The killings provoked unique condemnation from both sides of the political divide for the first time in the history of the province.

Independent.ie
Friday January 20 2012

DISSIDENT republican Brian Shivers was convicted today of murdering two British soldiers outside an army base in Northern Ireland. His conviction came after co-defendent Colin Duffy, a high-profile republican, was cleared of the same charges.

Shivers was found guilty at Antrim Crown Court of the killings of sappers Patrick Azimkar, (21), from London, and Mark Quinsey, (23), from Birmingham, who were ambushed by gunmen from the Real IRA at the gates of Massereene barracks in Antrim on March 7 2009.

Judge Anthony Hart told the court that he was satisfied that Duffy’s DNA was found on a latex glove tip inside the car and on a seat buckle but he said the prosecution had failed to link the defendant to the murder plot.

He said: “I consider that there is insufficient evidence to satisfy me beyond reasonable doubt that whatever Duffy may have done when he wore the latex glove, or touched the seatbelt buckle, meant that he was preparing the car in some way for this murderous attack. And I therefore find him not guilty.”

The non-jury trial lasted six weeks. It ended just before Christmas and Mr Justice Hart took four weeks to consider his verdicts.

The soldiers from the 38 Engineer Regiment were about to begin a tour of duty in Afghanistan when they were gunned down in an attack by republican extremists opposed to the Good Friday peace deal of 1998.

The victims, who were wearing their desert fatigues and were within hours of leaving the base, were collecting pizzas at the front gate when they came under fire.

Four other people, including two pizza delivery drivers, were injured in the gun attack.

A green Vauxhall Cavalier car thought to have been used by the gang was found abandoned in a rural location eight miles away.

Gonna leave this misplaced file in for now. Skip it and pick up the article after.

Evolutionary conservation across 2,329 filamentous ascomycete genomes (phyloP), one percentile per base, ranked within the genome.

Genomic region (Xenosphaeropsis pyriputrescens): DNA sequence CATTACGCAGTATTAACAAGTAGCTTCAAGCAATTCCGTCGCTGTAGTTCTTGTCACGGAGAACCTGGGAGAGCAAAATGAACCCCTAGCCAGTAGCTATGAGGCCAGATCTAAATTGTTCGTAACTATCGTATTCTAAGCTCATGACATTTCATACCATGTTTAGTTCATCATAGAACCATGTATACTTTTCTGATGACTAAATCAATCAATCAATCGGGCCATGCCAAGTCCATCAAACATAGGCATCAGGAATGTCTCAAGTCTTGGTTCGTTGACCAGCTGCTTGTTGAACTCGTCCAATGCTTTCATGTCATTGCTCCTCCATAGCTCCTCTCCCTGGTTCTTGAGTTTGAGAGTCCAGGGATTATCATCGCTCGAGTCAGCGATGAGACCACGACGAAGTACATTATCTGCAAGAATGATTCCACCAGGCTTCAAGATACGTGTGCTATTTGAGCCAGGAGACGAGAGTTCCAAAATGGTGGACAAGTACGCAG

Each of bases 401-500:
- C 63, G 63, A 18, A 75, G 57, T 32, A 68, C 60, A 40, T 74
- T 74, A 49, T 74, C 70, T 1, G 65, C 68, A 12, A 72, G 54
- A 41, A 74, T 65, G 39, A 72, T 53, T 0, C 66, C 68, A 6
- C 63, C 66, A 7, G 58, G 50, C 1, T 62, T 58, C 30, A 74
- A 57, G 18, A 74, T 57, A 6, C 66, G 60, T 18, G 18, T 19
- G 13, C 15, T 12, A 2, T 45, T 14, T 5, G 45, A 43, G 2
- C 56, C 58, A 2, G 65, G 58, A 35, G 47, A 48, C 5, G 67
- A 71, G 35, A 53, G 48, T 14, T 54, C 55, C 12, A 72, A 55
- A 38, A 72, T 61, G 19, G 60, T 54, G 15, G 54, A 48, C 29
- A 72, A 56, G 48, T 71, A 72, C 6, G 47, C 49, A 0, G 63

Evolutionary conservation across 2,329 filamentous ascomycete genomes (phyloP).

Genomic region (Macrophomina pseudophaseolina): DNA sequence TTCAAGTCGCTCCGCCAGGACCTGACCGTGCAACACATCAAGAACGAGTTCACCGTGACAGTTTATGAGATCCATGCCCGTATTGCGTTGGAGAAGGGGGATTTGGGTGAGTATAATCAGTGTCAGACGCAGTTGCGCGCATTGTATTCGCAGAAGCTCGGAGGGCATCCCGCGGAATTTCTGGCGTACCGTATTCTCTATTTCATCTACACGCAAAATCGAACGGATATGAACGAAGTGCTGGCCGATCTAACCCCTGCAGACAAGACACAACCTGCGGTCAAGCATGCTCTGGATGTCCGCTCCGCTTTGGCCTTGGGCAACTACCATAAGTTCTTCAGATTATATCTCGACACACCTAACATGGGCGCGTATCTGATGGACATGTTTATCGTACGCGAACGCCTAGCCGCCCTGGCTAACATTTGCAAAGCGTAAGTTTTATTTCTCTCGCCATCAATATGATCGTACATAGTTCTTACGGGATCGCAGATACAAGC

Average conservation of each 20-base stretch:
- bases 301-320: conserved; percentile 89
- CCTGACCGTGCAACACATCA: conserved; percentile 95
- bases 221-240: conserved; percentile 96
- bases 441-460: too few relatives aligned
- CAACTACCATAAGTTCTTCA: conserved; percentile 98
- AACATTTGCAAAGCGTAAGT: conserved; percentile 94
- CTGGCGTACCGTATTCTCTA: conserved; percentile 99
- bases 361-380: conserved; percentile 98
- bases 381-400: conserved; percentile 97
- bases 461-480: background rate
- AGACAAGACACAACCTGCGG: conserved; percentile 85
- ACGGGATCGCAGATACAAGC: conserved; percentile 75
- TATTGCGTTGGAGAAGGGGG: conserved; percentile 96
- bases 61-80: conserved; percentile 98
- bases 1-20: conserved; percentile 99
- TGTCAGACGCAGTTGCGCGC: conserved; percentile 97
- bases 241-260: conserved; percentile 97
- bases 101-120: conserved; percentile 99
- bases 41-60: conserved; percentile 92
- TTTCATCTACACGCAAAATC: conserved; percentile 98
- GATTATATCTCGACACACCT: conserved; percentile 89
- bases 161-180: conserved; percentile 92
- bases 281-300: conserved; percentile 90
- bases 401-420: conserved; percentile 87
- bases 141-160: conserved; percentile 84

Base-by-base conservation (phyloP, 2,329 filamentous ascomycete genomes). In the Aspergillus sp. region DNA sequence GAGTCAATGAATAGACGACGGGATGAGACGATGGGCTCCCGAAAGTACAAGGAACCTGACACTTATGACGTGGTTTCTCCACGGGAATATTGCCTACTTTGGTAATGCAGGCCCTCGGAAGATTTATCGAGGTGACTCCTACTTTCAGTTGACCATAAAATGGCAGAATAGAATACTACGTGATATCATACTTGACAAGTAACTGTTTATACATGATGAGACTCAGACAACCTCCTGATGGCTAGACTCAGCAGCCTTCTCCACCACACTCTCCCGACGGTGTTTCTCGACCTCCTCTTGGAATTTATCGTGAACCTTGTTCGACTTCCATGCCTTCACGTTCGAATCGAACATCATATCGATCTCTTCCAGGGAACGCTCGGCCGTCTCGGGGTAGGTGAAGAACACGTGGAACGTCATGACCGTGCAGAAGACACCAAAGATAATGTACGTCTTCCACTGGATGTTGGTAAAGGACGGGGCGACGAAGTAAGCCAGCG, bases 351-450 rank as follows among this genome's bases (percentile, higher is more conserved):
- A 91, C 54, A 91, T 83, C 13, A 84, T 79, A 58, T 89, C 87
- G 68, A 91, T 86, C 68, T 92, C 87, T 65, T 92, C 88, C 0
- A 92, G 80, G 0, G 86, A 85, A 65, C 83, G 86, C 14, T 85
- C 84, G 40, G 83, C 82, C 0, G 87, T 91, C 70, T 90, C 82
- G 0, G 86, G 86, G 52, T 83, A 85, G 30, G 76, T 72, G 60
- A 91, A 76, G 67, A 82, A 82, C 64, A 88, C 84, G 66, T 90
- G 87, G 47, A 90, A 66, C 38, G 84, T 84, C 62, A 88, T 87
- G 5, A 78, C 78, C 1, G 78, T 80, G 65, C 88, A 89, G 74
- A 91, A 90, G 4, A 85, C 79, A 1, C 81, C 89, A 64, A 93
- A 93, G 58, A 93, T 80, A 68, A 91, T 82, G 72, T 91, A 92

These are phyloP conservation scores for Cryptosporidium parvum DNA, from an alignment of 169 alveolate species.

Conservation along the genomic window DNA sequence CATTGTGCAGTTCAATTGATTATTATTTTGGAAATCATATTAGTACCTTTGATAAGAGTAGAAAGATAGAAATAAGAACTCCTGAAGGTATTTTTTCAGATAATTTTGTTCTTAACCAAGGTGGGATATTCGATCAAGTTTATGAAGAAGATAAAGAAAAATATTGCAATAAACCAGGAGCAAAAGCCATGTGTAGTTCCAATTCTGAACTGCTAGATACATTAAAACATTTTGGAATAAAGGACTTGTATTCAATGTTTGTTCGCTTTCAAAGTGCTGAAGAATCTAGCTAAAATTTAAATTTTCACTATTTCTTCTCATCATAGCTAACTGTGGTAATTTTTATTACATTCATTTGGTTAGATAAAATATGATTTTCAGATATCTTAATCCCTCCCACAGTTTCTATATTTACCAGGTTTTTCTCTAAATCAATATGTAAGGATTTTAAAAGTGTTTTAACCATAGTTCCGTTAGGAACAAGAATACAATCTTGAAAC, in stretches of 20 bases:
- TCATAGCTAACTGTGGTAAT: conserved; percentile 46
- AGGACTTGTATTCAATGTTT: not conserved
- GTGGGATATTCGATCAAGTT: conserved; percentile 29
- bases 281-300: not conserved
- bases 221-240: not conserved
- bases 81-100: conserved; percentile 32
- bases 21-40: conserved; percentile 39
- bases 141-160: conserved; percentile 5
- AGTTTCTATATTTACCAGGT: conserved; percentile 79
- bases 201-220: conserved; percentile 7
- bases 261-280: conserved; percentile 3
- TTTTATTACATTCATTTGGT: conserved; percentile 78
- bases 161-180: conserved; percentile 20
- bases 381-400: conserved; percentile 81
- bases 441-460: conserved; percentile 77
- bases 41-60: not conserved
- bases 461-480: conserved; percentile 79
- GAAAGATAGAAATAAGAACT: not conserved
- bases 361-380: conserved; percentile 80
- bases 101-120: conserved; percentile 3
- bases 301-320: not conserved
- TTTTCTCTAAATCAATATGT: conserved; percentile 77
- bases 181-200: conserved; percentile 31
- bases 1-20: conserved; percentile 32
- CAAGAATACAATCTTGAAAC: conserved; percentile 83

The gunmen set light to the car, but it did not burn out. DNA evidence recovered from it formed the basis for the trial of the two accused.

It is the second time Duffy has been cleared of murder.

The 44-year-old first hit the headlines 20 years ago after he was cleared of an IRA murder.

An IRA gunman on a bicycle shot former soldier John Lyness, 57, in Lurgan in June 1993.

Duffy, described in court as an unemployed labourer, was subsequently convicted of the murder. But the prosecution case hinged on the testimony of anonymous witnesses who gave evidence from behind a curtain – and in particular on the evidence of a man known only as Witness C.

He turned out to be Lindsay Robb, who was subsequently jailed after police in Scotland smashed a UVF gun-running plot in July 1995.

Following a public campaign for his release, backed by nationalist political leaders here and in Northern Ireland, Duffy’s conviction was quashed because the prosecution could no longer rely on a star witness publicly revealed to be a loyalist paramilitary.

Duffy walked from the Court of Appeal in Belfast a free man and later gave an impromptu press conference outside the gates of the High Court, alleging police wrongdoing and insisting he was innocent.

Three years earlier, Duffy, then aged 22, was caught up in a loyalist gun attack that remains, to this day, shrouded in controversy.

He and two other republicans were reporting to Lurgan’s Royal Ulster Constabulary (RUC) station to sign in as part of bail conditions on charges of possession of ammunition.

The trio were followed by a red Maestro car, later revealed to be a military intelligence vehicle, before a second car also appeared on the scene.

Two masked men armed with AK-47 assault rifles stepped out of the second vehicle and pursued the three republicans.

Amid a hail of bullets, a friend of Duffy called Sam Marshall was wounded and fell to the ground. One of the gunmen stood over the 31-year-old and levelled the weapon at his head. A witness claimed: “He faced the masked man, and the masked man killed him.”

Duffy escaped the murder bid launched by the loyalist Ulster Volunteer Force (UVF), but the alleged security force link saw Sinn Fein call for a full inquiry at the time.

Brian Shivers has been found guilty of murdering two British soldiers outside a British army base in Northern Ireland, while earlier the judge found co-accused Colin Duffy not guilty.

RTÉ
20 Jan 2012

Brian Shivers

Brian Shivers has been found guilty at Antrim Crown Court of murdering two British soldiers outside a British army base in Northern Ireland.

A second man, 44-year-old Colin Duffy was earlier found not guilty of the murders.